Is this SuperRadioMan? For some reason I think it is, I just dont want to go throught the hassle of "figuring" that out. What time before 3pm (Pacific) would you wan to do a cantact and on what freq? I can do 17 meters.


    See you on the air.


    "My gps say's it RIGHT HERE".


    1240 plus miles and only 8 caches?



    see this link below.



    That's "mister" radio to you.

  4. we are going to be having a foxhunt on april 2nd here

    in utah county.

    Any ideas on making it a event cache or something?

    just wondering.


    That's "mister" radio to you.

  5. *


    Your XYL refuses to ride in your car because all the radios give her a headache.



    You ever replaced a perfectly good car battery just to get a higher capacity one.



    Your criterion for a new QTH includes ground elevation, and no antenna restrictions.



    You ever received a TVI complaint.



    Your neighbor threatened to call the FCC for you interfering with an electronic device in their house.



    You ever had an antenna fall down.



    You ever had the same roll of coax up at 3 different locations.



    Your XYL accuses you of moving all those boxes of wire for the last 20 years, but never using any of it.



    You wear a watch that displays time in a 24-hour format.


    You consider an ARRL repeater directory a necessary glove box item.

    You ever took a detour just to look at a new tower that has sprung up.


    You use your ham call as a computer password.


    You ever used your ham call as a part of an email address.


    You ever bought a ham study guide for another family member in hopes of getting them interested.


    You plan your vacation to take in as many hamfests as possible.


    You ever tapped out HI in Morse on your car horn to another ham.


    You ever took a spring vacation to Ohio, so you could drop in on Dayton.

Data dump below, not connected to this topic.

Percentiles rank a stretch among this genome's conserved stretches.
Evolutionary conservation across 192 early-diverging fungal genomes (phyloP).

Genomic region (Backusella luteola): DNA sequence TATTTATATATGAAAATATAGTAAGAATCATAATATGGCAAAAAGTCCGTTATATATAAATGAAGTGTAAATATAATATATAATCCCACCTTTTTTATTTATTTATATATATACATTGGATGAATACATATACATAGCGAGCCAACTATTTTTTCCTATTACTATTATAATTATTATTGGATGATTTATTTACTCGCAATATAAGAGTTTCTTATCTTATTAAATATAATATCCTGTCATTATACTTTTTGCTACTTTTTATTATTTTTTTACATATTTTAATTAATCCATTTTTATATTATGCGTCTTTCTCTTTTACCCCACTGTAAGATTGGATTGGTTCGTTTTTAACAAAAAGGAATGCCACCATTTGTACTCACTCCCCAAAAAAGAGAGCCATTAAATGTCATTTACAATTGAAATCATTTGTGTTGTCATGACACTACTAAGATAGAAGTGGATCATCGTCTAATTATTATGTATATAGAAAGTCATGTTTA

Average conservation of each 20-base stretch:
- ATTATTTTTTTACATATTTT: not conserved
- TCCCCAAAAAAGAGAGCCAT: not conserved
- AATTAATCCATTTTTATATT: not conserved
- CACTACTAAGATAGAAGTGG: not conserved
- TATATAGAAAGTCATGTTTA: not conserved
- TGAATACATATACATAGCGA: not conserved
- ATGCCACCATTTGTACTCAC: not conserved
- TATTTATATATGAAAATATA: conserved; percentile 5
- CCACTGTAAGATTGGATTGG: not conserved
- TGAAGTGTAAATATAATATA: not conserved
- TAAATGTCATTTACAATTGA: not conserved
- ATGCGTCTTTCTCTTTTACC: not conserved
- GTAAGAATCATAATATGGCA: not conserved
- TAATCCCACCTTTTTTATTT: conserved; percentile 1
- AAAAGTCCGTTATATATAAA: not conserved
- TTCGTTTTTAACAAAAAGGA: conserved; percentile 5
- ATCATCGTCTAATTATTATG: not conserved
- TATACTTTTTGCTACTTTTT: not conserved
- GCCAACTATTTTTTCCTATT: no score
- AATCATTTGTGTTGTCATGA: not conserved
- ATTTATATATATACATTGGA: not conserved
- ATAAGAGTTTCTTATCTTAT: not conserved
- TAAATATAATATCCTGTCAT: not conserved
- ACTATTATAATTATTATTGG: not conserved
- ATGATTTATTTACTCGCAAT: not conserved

You go to an antique flea market with the XYL, just so she would feel guilty when you wanted to go the ham flea market.


    Your call sign shows up on your business cards.


    You ever put a GPS tracker in the XYL's car, just so you could watch her on APRS.


    You and the XYL took a cruise so you could visit the radio room.


    Ham radio magazines comprise more than 50% of your bathroom library.


    A ham radio activity is included in your business resume.


    You factor in a few extra hours on a business trip so you can visit a ham radio retail establishment


    You ever fell off a ladder while putting up an antenna.


    You ever put up an antenna in a snow storm.


    You ever had to patch your roof after an antenna project


    Your teenager thinks all your friends are weird.


    You have many other interests, but over the years keep ham radio as a core activity.



    ok... NOW IT'S YOUR TURN!


    That's "mister" radio to you.

  6. How to Become a Ham

    Ham radio is the premier high-tech hobby. It's enjoyed by people from all walks of life from around the world. The rules for becoming an amateur (ham) radio operator vary from country to country around the world. On this page we're going to tell you a little about the hobby and how you can obtain the necessary license to operate in the United States.